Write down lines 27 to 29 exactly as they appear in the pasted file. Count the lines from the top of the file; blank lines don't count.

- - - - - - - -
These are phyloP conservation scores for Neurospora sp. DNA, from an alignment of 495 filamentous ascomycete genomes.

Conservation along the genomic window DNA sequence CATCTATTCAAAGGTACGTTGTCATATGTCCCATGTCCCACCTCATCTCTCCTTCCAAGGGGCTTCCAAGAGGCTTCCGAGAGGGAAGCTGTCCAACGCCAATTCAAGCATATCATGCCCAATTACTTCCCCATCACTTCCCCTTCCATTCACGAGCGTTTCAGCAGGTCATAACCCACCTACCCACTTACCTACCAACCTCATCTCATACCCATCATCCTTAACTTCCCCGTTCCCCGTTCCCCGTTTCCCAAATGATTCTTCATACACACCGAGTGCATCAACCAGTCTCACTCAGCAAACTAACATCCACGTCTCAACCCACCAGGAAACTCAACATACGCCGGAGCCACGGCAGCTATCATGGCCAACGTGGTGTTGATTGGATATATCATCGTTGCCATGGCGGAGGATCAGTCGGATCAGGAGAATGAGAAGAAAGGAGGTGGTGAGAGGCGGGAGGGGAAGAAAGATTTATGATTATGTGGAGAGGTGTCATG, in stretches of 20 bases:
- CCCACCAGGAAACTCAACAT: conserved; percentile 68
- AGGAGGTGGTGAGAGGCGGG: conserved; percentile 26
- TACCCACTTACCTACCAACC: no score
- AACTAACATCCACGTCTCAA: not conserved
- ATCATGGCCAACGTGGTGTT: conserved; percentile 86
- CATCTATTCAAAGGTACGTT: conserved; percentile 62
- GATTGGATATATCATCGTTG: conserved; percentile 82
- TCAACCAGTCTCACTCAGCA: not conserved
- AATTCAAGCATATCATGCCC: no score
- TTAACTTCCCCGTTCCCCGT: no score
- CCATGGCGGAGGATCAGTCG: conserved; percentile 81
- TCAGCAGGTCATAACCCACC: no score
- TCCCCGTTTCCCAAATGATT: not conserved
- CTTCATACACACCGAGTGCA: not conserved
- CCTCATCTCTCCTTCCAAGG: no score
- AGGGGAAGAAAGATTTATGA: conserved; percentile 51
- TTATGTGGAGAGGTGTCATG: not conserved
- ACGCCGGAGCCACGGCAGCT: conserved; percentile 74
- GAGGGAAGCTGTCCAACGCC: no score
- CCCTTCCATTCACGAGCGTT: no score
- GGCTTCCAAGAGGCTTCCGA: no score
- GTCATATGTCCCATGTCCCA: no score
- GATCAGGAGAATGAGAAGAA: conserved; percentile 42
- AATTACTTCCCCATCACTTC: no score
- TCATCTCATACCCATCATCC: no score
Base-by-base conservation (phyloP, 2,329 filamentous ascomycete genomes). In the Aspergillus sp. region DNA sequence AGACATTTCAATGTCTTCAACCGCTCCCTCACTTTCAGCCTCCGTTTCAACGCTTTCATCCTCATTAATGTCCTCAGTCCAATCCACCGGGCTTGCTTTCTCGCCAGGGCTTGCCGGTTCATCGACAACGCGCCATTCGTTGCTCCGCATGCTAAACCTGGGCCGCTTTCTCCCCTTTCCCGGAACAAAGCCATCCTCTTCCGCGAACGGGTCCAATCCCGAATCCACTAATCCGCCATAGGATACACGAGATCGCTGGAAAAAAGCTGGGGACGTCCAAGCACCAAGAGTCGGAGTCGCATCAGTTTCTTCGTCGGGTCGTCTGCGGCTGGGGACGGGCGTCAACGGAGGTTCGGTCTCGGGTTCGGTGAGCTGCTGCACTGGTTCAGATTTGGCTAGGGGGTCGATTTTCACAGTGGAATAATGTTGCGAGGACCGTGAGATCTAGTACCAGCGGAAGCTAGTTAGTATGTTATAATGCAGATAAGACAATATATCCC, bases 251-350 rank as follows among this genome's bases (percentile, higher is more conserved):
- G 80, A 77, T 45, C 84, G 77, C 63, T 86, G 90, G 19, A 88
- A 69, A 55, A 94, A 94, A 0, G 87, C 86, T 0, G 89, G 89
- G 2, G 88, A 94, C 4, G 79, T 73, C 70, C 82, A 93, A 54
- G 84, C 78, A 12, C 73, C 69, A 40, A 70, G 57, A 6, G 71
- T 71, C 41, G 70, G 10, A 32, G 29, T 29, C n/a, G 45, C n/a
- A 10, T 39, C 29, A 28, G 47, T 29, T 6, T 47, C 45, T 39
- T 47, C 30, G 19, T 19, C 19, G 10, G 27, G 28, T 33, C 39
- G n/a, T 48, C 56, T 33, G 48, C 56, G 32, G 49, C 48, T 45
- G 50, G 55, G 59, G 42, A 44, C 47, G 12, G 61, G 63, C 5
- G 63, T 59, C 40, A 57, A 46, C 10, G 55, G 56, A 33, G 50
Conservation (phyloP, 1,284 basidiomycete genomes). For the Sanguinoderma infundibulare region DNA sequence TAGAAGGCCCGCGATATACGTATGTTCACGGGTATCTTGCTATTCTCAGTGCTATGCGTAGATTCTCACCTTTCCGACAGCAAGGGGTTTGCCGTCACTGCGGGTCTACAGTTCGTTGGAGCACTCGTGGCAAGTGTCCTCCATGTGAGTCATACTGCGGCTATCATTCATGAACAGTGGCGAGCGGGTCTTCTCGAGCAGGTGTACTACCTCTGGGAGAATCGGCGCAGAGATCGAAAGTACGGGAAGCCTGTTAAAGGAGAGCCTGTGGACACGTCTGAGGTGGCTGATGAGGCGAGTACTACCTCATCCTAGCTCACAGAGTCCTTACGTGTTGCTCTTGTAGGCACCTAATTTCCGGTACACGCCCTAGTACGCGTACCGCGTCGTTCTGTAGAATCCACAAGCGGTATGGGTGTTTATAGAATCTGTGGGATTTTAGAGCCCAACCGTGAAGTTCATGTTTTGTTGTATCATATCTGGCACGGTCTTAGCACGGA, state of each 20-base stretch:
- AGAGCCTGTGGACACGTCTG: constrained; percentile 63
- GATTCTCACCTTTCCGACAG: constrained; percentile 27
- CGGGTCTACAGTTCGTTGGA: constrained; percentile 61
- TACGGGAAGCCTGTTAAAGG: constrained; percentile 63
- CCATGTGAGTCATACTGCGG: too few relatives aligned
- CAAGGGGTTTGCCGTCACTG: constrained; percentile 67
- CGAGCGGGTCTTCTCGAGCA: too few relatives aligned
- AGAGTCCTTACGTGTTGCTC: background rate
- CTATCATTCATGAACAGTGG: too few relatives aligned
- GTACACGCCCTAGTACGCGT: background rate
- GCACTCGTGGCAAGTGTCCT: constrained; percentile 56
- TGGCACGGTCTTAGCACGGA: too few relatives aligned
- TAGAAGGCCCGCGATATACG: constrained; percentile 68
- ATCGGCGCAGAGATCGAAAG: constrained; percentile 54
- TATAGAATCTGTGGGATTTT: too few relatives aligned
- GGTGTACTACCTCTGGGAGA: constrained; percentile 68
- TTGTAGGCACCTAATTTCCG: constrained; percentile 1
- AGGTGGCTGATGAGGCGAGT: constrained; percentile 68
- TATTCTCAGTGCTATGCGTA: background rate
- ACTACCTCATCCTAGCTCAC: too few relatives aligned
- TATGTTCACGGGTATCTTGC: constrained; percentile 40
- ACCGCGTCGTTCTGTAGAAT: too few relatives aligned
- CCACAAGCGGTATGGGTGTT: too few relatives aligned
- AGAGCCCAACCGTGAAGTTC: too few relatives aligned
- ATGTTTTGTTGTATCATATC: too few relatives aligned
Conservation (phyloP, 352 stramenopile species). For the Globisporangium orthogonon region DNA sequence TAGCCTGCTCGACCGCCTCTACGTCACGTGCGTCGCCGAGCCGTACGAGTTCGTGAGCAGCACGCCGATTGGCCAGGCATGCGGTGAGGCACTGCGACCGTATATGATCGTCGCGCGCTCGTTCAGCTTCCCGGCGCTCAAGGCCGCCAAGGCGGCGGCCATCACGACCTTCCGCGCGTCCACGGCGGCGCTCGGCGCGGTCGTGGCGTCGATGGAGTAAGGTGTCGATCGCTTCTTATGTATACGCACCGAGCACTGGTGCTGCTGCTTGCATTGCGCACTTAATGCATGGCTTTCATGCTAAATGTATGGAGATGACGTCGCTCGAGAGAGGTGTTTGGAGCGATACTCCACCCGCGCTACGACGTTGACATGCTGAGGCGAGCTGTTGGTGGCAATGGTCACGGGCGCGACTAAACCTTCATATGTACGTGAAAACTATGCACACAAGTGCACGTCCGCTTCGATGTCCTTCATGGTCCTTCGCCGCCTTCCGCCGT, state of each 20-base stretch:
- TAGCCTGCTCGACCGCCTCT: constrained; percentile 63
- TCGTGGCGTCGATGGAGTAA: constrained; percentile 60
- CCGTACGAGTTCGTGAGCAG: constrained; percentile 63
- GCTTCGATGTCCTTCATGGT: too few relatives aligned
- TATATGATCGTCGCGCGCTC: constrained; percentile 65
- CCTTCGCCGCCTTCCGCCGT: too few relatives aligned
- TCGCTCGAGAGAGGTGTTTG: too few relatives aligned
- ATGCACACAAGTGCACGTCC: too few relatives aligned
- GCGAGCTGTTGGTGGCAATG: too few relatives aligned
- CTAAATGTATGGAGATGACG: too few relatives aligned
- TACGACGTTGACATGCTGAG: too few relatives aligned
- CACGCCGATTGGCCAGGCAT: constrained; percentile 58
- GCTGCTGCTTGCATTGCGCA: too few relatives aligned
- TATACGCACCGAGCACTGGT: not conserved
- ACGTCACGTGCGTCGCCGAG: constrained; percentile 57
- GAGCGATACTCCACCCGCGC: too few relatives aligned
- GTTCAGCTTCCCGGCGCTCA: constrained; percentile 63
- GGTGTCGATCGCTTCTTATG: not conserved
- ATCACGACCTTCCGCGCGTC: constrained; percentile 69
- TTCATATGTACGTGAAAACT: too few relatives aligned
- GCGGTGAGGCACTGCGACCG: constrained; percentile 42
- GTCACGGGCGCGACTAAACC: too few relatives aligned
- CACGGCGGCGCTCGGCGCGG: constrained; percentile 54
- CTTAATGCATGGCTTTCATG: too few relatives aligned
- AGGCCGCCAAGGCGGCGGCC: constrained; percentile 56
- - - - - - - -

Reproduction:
- TCATCTCATACCCATCATCC: no score
Base-by-base conservation (phyloP, 2,329 filamentous ascomycete genomes). In the Aspergillus sp. region DNA sequence AGACATTTCAATGTCTTCAACCGCTCCCTCACTTTCAGCCTCCGTTTCAACGCTTTCATCCTCATTAATGTCCTCAGTCCAATCCACCGGGCTTGCTTTCTCGCCAGGGCTTGCCGGTTCATCGACAACGCGCCATTCGTTGCTCCGCATGCTAAACCTGGGCCGCTTTCTCCCCTTTCCCGGAACAAAGCCATCCTCTTCCGCGAACGGGTCCAATCCCGAATCCACTAATCCGCCATAGGATACACGAGATCGCTGGAAAAAAGCTGGGGACGTCCAAGCACCAAGAGTCGGAGTCGCATCAGTTTCTTCGTCGGGTCGTCTGCGGCTGGGGACGGGCGTCAACGGAGGTTCGGTCTCGGGTTCGGTGAGCTGCTGCACTGGTTCAGATTTGGCTAGGGGGTCGATTTTCACAGTGGAATAATGTTGCGAGGACCGTGAGATCTAGTACCAGCGGAAGCTAGTTAGTATGTTATAATGCAGATAAGACAATATATCCC, bases 251-350 rank as follows among this genome's bases (percentile, higher is more conserved):
- G 80, A 77, T 45, C 84, G 77, C 63, T 86, G 90, G 19, A 88